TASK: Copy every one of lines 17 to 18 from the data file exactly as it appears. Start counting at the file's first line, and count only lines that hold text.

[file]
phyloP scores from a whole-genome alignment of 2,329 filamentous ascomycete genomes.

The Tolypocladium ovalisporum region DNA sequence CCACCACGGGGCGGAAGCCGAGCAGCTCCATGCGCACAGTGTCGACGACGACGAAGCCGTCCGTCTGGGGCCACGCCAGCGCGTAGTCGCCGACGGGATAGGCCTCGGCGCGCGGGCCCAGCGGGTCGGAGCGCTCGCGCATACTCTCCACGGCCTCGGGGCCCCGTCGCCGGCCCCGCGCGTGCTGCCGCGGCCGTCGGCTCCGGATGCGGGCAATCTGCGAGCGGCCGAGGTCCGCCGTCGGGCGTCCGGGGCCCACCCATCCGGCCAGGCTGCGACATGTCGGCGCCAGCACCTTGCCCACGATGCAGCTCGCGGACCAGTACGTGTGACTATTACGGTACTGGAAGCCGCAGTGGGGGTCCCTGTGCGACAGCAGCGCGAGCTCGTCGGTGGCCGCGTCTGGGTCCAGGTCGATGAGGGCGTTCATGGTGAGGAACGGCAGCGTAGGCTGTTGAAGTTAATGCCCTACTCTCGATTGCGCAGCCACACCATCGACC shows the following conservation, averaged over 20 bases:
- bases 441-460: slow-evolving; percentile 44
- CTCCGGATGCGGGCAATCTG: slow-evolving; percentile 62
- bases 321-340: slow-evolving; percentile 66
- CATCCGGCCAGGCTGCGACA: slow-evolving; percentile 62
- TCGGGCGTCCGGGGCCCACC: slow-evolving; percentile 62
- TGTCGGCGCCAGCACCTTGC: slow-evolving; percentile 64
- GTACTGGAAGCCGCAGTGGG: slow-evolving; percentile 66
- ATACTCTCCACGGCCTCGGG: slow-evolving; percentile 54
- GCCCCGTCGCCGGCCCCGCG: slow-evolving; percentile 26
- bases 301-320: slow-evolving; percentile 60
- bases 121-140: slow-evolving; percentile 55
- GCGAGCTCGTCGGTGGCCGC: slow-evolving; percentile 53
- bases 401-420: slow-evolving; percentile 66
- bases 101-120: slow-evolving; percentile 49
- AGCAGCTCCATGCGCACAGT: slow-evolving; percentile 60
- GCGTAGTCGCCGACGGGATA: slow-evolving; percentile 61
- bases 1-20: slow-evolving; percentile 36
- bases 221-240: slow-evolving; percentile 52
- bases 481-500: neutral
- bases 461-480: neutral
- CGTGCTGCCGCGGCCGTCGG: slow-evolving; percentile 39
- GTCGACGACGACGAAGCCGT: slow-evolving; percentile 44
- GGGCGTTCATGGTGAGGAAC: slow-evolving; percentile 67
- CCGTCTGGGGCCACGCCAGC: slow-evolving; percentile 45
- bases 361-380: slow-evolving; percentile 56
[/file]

- AGCAGCTCCATGCGCACAGT: slow-evolving; percentile 60
- GCGTAGTCGCCGACGGGATA: slow-evolving; percentile 61